Luke: It’s funny that Farrah mentioned Mike Gebhardt as he was my neighbor growing up – he was always around us growing up, he was like an uncle around me and my younger brothers and older siblings – he sailed against and coached my older brother Phillip who participated in two Olympic trials. I was born and my mother took me to the ’96 Olympics in diapers – I don’t remember it but it’s definitely in my blood. When Mike won a gold medal I thought if it could happen in my back yard with the people I know and seeing that work ethic, I though maybe if worked hard enough I could get there. It’s definitely been a big part of my life.

Strategies for staying upbeat and staying positive during Covid uncertainty?
I always tell people that they way that you think is a choice. I can choose to be negative and upset or doubtful about the Olympics but instead I am choosing to try to see the positives during a tough time. Every single day I ask myself what I can do to get one step closer to my goal. I’m taking all this time as an opportunity – to get stronger and to grow which only means I am going to be better prepared for the Olympics. With everything comes a choice and I choose to walk down the positive route.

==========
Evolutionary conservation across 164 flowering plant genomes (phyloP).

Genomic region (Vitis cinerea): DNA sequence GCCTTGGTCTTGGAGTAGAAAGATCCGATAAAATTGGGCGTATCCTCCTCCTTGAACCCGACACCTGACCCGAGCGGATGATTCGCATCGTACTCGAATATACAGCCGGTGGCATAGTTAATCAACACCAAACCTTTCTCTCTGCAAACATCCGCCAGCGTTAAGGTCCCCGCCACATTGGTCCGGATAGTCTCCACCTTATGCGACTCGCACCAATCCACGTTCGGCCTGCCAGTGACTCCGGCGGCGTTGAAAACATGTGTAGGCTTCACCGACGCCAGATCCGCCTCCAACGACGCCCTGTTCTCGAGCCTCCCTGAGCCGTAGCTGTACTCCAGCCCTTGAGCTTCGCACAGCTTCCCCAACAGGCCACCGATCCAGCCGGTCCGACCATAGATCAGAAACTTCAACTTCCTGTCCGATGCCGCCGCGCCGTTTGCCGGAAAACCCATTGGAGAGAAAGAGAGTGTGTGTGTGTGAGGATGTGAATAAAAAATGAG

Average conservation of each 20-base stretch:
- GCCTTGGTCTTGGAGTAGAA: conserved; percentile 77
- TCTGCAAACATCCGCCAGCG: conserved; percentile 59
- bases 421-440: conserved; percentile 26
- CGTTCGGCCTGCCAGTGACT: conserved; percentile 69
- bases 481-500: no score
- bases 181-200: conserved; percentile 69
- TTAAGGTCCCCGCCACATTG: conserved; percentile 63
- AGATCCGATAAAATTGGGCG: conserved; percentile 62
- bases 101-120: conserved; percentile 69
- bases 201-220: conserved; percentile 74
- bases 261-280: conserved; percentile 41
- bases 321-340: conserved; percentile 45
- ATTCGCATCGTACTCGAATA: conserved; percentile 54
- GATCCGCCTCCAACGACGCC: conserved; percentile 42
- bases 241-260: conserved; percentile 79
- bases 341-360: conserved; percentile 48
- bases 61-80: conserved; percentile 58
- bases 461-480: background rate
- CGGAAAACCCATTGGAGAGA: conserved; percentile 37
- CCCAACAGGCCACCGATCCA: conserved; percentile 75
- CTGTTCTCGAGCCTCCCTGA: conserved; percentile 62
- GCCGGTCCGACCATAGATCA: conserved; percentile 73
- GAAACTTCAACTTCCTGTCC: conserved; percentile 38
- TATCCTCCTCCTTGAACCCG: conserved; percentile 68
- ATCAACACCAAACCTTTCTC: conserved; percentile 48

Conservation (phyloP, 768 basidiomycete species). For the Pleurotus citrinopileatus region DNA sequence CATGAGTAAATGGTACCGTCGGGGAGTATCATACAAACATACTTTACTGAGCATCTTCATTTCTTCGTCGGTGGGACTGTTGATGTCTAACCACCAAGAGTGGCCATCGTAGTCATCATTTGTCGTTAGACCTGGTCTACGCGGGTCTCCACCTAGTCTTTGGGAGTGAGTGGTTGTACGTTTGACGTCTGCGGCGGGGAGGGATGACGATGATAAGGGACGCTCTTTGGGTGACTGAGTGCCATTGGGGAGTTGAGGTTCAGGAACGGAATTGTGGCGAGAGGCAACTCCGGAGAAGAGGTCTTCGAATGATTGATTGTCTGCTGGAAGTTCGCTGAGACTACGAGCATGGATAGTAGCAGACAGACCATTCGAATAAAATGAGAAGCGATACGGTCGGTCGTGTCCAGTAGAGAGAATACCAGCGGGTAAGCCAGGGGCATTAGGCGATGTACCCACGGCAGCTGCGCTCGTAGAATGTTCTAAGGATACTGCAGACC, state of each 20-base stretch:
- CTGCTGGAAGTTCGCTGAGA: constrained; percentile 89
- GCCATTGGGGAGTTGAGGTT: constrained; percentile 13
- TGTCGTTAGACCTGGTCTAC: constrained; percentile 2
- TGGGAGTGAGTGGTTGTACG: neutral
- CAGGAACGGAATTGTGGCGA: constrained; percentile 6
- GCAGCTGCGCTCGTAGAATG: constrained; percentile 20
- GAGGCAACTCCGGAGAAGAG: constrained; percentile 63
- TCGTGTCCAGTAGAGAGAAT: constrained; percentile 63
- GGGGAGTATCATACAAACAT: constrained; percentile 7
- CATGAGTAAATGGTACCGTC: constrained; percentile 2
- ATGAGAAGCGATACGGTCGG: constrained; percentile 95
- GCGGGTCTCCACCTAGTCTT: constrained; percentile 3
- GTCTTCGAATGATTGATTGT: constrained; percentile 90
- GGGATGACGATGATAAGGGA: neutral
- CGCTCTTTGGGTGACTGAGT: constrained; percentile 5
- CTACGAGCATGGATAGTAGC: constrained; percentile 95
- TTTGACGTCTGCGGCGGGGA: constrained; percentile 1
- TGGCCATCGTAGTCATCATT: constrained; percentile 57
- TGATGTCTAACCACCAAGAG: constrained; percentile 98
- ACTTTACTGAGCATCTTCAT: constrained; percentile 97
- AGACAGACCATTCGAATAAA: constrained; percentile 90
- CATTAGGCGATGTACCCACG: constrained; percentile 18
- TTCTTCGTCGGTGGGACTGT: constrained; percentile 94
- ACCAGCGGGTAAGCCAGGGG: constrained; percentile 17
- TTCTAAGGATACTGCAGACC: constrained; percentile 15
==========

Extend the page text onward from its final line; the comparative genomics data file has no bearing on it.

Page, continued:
Riley: I guess as a team we went through phases individually as to who was motivated and who wasn’t motivated but now that we are back together as a physical team we can really work together on our missions. Reuniting has helped motivate us both. Having fun with it will definitely go a long way for us – how are we going to enjoy this and find happiness in this again.
Anna: Especially going into the next year, we didn’t have a lot of time because we just teamed up just a little over a year ago now and so we were expecting to be in the Games now and still pretty inexperienced so now we’re taking every day as an opportunity  – it’s almost like a gift we have been given. It’s finding that healthy balance between life and sailing is going to be super important for us, staying positive and motivated – Riley mentions motivation which I was learning about during quarantine – a better word is discipline as you can’t stay on a trap with motivation because motivation comes and goes. But having that discipline to just get out there everyday is what is really going to matter.